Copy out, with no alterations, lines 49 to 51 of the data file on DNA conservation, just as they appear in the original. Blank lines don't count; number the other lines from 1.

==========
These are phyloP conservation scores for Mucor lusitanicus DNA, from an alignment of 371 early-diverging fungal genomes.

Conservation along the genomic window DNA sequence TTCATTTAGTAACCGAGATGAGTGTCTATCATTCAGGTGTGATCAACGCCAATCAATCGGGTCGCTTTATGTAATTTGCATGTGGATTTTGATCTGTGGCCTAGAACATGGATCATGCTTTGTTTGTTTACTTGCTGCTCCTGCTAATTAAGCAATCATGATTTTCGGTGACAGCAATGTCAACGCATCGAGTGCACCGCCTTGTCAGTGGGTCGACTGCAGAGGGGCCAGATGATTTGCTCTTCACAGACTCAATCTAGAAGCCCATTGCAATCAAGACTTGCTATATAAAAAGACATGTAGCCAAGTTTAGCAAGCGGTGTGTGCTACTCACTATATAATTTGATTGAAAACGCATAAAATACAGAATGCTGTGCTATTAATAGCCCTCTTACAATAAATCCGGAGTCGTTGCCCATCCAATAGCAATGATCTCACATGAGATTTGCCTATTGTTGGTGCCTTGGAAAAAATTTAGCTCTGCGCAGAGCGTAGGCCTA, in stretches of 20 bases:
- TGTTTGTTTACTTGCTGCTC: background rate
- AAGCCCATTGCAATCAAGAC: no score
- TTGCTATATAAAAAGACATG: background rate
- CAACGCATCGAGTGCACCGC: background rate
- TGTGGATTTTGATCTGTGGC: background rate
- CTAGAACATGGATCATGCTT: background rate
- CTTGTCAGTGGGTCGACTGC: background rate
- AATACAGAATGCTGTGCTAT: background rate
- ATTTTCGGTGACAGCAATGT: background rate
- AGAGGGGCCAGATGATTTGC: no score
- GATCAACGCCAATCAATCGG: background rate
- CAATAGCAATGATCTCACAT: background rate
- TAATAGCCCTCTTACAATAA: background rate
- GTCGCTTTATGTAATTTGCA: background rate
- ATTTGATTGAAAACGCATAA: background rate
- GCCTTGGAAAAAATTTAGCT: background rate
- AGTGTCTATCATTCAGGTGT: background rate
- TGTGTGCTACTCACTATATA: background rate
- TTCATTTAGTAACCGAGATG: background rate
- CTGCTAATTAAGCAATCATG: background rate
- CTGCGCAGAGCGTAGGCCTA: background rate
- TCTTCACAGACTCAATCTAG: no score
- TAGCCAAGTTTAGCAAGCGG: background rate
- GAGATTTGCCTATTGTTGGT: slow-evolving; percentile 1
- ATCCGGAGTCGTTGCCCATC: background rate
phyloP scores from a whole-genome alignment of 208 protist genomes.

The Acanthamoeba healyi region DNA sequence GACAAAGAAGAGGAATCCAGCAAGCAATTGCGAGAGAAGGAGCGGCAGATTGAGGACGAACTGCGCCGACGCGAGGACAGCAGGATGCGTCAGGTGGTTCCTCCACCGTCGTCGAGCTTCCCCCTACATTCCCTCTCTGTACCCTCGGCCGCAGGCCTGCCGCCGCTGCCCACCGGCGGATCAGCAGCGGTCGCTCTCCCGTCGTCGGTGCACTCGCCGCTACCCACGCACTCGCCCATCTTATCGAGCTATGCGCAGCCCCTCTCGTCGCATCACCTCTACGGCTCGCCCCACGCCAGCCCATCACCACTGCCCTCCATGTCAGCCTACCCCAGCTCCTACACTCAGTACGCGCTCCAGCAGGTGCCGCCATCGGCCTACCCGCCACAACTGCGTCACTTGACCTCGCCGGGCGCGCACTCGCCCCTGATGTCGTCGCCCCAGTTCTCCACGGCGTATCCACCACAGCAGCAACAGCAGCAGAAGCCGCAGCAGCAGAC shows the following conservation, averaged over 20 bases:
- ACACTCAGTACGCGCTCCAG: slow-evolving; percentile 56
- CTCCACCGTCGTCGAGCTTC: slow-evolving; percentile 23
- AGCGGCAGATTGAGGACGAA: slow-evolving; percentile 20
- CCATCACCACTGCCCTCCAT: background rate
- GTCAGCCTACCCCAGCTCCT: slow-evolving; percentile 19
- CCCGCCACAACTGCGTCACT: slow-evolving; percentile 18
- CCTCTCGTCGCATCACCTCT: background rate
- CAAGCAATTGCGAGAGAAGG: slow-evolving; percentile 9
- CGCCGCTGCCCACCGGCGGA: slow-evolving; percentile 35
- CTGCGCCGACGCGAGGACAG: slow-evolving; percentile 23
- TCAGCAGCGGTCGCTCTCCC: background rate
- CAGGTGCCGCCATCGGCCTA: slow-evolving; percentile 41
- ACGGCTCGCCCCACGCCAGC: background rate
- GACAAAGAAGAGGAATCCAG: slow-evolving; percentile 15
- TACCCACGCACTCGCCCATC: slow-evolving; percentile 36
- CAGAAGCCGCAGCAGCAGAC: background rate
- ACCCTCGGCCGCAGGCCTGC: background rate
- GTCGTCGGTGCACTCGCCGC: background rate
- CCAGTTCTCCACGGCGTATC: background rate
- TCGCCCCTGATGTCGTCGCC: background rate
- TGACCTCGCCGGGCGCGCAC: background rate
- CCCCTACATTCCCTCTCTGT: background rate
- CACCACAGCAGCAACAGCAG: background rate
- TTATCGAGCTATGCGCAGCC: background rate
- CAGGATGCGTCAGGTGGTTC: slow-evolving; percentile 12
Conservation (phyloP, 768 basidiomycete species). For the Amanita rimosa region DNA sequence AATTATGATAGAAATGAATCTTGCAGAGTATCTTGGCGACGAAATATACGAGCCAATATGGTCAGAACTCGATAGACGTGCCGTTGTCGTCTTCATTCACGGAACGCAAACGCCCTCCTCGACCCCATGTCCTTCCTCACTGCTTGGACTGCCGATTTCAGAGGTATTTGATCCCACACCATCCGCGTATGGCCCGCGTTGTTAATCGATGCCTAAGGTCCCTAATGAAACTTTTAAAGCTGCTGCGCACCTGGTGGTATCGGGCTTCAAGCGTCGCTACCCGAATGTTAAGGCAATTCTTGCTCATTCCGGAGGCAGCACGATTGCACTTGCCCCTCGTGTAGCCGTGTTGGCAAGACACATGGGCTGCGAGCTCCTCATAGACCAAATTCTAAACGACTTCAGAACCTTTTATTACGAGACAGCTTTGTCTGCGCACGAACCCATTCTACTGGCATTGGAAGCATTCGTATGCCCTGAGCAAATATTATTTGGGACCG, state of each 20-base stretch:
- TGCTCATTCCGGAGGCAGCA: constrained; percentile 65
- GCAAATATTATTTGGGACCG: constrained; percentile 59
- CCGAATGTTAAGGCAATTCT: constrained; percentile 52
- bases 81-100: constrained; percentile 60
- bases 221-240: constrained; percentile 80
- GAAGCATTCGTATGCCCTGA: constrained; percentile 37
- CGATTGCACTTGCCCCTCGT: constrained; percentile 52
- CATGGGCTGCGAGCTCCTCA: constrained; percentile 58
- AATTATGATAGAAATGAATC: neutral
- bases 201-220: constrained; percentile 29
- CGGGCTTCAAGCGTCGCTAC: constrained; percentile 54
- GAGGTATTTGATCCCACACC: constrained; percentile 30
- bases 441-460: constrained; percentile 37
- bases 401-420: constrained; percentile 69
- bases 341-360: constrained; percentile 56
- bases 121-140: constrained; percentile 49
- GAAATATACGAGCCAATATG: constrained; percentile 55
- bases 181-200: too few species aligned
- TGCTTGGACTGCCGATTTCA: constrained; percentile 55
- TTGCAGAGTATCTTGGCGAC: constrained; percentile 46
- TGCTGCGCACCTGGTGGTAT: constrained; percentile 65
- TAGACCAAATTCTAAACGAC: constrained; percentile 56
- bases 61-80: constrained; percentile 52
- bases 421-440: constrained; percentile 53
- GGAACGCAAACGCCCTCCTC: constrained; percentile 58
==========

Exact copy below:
- TCGCCCCTGATGTCGTCGCC: background rate
- TGACCTCGCCGGGCGCGCAC: background rate
- CCCCTACATTCCCTCTCTGT: background rate